On February 26, 2015, two unidentified men approached Avijit Roy and his wife, Rafida Ahmed Bonna, as they were leaving a book fair in the Dhaka University campus area, according to Bonna and witnesses, the Dhaka Tribune reported. The assailants stabbed and hacked at them with sharp weapons and fled the scene, news reports said. Roy and Bonna were taken to a local hospital, where Roy was pronounced dead, according to news reports. Bonna was critically wounded.
Roy, a naturalized U.S. citizen of Bangladeshi origin, was visiting Bangladesh to attend the book fair, news accounts said. The blogger had covered secular issues including science, homosexuality, atheism, and free expression on his blog, Mukto-Mona (Free Mind), and had published several books on those issues, news reports said. Roy, a Hindu, was critical of religious fundamentalism in his writings on Bangladesh, a predominantly Muslim country.
The blogger had reported receiving death threats from Islamists to his friends and family and to the U.K.-based human rights organization the International Humanist and Ethical Union, the organization said. The blogger’s father told journalists that Roy had received threatening messages over email and on social media from individuals who were unhappy with his writing, news reports said.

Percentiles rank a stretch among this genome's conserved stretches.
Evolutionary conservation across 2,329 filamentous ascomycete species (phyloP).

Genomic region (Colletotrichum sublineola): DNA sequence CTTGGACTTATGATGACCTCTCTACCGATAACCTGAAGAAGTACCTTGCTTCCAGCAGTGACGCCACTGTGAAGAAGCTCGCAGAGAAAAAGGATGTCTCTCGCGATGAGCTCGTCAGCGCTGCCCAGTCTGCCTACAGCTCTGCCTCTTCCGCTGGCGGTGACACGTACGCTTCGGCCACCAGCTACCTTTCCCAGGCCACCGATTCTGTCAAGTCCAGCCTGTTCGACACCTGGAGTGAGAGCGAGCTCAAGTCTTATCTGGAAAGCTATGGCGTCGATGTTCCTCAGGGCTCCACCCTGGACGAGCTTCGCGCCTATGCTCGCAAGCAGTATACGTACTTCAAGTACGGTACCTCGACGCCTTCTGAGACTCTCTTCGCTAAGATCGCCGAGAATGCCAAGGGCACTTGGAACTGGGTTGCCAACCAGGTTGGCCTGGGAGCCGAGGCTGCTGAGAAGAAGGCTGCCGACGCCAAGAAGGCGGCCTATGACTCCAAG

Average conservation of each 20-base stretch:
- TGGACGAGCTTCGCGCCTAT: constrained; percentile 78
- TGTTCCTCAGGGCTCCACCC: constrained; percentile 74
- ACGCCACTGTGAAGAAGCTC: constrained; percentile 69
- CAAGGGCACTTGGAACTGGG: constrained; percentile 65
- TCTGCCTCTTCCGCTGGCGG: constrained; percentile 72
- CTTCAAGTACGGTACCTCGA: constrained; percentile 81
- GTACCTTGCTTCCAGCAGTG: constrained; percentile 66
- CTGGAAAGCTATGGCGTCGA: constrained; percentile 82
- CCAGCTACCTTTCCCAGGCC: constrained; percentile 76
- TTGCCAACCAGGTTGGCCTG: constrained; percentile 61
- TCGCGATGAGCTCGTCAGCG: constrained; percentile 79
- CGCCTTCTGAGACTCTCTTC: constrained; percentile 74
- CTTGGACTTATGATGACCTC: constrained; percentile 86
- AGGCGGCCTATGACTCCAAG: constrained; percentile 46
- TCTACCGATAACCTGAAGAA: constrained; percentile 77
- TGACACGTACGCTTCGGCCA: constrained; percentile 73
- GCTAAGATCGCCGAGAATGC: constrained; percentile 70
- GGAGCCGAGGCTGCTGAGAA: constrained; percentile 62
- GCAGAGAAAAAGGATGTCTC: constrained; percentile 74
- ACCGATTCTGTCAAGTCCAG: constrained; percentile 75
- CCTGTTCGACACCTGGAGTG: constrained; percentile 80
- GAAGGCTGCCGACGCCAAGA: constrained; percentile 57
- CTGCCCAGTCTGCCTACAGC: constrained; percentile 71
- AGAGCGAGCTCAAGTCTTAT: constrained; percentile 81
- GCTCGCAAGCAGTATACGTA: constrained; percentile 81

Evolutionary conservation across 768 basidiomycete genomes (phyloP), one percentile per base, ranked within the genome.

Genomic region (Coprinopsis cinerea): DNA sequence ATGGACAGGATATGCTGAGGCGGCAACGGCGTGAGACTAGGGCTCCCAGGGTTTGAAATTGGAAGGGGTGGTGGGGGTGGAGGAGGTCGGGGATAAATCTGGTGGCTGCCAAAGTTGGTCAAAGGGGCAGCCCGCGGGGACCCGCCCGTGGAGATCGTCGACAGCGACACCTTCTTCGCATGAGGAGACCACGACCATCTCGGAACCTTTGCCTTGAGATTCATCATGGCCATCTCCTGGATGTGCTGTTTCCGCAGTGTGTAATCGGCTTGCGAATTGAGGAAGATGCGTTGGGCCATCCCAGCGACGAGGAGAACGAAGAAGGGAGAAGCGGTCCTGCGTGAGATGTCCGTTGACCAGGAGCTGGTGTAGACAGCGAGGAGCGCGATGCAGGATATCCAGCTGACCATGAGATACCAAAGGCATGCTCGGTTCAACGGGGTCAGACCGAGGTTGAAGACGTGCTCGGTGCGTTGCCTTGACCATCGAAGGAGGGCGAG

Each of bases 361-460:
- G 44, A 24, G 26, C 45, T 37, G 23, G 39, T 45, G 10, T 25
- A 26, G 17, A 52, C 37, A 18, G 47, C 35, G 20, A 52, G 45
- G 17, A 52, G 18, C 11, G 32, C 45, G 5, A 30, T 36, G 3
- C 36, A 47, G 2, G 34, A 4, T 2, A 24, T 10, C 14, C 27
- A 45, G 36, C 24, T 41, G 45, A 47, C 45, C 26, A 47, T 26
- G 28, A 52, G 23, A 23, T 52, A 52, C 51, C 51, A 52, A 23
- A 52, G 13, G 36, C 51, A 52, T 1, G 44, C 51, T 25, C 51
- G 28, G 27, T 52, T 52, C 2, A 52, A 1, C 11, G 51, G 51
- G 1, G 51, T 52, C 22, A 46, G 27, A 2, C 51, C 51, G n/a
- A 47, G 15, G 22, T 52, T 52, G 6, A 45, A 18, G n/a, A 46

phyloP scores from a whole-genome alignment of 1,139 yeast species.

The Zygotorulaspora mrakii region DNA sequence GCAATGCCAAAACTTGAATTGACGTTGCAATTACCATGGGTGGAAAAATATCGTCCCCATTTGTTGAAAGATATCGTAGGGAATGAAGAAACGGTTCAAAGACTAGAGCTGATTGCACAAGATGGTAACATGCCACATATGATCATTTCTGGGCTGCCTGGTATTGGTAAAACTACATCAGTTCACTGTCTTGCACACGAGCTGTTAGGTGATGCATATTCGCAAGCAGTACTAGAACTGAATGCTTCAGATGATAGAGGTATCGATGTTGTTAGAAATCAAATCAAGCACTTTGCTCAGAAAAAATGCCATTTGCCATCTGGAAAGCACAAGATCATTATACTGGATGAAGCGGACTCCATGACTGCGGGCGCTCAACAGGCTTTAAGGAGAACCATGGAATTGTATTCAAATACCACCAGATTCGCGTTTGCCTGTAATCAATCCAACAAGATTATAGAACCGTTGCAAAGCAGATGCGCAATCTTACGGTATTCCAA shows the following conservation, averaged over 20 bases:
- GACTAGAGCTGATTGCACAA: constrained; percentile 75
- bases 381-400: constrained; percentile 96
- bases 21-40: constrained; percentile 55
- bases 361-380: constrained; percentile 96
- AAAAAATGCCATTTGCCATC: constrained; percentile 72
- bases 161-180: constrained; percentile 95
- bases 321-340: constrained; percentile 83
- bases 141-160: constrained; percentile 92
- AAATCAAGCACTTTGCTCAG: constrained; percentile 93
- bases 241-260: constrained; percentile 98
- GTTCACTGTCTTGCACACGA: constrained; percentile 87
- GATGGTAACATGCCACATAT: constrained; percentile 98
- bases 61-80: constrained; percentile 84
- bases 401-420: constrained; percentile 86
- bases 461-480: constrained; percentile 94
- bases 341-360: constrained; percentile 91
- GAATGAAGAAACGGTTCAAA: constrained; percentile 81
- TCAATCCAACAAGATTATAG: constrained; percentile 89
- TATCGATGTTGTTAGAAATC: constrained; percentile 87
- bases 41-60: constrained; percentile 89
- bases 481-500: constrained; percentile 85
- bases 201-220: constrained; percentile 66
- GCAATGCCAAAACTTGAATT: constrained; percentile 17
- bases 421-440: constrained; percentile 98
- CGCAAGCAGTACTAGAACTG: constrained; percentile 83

Police said they suspected Islamist radicals were involved in the murder, according to news reports. In 2013, Islamist groups called for the execution of bloggers they said had committed blasphemy, according to news reports.
The killing attracted international attention. Agents from the U.S. Federal Bureau of Investigation arrived about a week after Roy’s murder to assist local police in the investigation, according to news reports. On March 2, 2015 Bangladeshi authorities arrested Shafiur Rahman Farabi, a 29-year-old student and a Muslim blogger who had often preached radicalism, according to news reports.
The court sentenced Syed Mohammad Ziaul Haque, Akram Hossain, Abu Siddique Sohel, Mozammel Hossain, and Arafat Rahman to death by hanging, and Shafiur Rahman Farabi to life imprisonment, according to those reports. The six defendants were all members of the banned militant outfit Ansar al-Islam, and killed Roy for being a “secular writer,” according to those reports.
Haque and Akram are in hiding and were sentenced in absentia, while the others were in custody, according to the BBC, which stated that lawyers for the defendants planned to appeal the verdict.